Big Syc in 1908
A short while after discovering this huge cottonwood, I came across another, not quite as large. It was a mere 142 cm dbh. I expect I will find more, and when I get around to measuring some of the large Silver Maples, another fast growing species of wetland habitat, there may be some trees that supersede the cottonwoods I measured this day. I will probably have to wait until a drier time of year to get the right height for measuring at the standard breast height....right now most are sitting in up to a metre of water.

Oak trees grow much more slowly than cottonwoods do. I was pleased to find this large Red Oak, measuring 123 cm dbh. Right close by and in the background of this next photo is a White Oak, which is just shy of a metre dbh. The Red Oak shows a decided lean, a typical characteristic of an old growth tree. Undoubtedly both of these oaks, even though they are smaller than the big cottonwood, are considerably older.
While covering the section of forest I had planned for, there were a good number of birds out and about. No warblers, however, but lots of Northern Flicker, Golden-crowned Kinglet, Brown Creeper, Yellow-bellied Sapsuckers as well as smaller numbers of Eastern Phoebe, Pileated Woodpecker (I think one was creating a nest hole), Hermit Thrush, Winter Wren and the like. Turkey Vultures were plentiful, and an adult Bald Eagle floated overhead.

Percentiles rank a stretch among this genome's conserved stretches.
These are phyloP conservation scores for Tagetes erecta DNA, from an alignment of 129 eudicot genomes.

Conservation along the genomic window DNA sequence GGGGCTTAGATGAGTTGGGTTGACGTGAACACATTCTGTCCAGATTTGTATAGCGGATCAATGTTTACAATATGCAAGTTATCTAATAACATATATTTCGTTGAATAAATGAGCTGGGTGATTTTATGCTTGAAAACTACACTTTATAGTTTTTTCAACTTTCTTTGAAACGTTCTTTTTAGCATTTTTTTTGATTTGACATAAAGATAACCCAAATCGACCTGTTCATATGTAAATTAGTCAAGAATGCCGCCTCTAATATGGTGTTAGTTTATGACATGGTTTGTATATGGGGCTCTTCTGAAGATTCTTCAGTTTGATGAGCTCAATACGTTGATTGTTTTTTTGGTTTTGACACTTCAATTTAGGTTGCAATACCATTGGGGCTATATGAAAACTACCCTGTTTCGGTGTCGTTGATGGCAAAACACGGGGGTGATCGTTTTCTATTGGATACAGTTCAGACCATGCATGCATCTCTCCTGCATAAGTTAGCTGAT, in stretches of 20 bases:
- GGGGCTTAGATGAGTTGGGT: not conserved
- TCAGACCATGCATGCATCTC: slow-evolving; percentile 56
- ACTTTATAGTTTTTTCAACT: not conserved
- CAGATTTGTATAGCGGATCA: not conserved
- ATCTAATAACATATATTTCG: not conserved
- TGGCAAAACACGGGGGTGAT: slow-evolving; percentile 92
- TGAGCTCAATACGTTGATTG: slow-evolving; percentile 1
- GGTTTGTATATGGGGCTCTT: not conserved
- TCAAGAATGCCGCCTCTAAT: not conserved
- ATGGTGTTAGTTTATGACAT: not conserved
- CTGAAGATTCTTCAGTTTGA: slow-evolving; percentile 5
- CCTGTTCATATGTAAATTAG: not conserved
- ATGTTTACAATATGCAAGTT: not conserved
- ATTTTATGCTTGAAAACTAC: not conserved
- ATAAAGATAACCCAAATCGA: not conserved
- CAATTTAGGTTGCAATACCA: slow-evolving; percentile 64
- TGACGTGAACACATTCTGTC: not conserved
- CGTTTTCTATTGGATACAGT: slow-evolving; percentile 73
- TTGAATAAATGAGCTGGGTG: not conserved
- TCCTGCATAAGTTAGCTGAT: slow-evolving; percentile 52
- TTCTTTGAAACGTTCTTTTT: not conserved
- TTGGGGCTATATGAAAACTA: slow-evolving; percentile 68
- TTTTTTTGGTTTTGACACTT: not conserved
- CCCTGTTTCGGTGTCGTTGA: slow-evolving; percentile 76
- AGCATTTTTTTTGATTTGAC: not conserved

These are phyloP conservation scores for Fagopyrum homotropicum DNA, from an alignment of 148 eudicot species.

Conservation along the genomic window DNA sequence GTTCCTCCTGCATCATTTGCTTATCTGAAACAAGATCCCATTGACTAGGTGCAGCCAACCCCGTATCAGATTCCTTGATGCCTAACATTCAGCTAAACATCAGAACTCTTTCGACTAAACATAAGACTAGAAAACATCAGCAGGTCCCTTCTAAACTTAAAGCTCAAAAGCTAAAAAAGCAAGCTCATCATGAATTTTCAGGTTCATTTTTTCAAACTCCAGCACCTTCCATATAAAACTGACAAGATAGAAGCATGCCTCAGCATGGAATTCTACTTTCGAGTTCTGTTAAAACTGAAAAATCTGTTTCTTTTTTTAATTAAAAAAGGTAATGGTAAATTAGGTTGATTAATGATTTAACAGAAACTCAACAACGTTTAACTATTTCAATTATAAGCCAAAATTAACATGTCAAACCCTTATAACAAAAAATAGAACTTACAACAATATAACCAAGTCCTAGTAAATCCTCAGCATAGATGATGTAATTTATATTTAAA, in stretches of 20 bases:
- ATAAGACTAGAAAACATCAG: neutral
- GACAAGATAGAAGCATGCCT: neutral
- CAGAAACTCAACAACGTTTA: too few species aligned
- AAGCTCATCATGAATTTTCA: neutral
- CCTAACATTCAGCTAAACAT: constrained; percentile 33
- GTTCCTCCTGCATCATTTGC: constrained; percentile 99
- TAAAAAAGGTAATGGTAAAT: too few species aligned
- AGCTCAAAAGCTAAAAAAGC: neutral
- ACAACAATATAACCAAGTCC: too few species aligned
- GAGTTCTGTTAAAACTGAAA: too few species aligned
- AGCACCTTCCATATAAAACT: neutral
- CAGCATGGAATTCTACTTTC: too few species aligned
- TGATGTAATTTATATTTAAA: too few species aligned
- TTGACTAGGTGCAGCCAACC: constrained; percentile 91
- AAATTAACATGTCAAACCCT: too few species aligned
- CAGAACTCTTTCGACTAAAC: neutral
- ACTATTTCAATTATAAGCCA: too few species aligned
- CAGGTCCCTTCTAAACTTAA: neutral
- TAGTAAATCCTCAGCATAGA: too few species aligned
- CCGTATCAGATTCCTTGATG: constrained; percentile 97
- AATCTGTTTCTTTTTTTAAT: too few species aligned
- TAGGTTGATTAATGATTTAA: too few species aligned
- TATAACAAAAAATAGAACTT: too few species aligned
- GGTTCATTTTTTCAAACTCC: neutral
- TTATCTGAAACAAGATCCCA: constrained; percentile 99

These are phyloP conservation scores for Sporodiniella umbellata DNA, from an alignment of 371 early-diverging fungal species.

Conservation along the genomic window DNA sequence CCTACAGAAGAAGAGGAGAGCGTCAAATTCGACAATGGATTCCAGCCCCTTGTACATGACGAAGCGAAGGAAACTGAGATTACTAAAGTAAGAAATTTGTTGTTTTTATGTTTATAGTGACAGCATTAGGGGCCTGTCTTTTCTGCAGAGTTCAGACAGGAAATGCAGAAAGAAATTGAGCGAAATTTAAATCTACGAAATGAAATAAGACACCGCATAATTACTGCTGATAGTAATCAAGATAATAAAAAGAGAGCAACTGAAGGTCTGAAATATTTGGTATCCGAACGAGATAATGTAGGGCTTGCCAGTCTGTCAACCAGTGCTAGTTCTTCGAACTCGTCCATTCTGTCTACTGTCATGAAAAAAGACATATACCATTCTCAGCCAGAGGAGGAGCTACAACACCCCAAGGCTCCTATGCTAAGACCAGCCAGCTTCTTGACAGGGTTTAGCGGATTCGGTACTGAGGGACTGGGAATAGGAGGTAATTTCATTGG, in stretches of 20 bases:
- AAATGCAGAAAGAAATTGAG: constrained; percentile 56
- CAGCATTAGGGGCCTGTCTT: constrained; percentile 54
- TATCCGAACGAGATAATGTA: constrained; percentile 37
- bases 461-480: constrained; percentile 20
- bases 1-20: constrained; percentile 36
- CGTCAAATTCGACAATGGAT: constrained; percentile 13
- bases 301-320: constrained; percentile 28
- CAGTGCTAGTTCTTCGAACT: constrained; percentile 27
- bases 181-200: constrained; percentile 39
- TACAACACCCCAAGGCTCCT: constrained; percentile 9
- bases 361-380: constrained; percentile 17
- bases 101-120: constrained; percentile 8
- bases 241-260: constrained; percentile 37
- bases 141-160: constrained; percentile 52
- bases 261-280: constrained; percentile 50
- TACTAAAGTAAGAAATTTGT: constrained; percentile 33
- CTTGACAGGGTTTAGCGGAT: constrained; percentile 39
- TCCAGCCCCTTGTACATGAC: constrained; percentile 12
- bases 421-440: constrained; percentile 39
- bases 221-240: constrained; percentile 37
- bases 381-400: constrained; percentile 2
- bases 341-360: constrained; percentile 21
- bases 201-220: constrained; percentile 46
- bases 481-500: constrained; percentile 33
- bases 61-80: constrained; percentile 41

It was a rather warm day, the kind where it makes one think of a tasty ice-cream treat, which made me think of the caption for this next photo.
Baskin' Robin
I noted a couple of Mourning Cloak butterflies, as well as Eastern Garter Snakes and a Northern Brown Snake.
Eastern Garter Snake
The Northern Brown Snake was on the move and did not want to stick around for my photography efforts.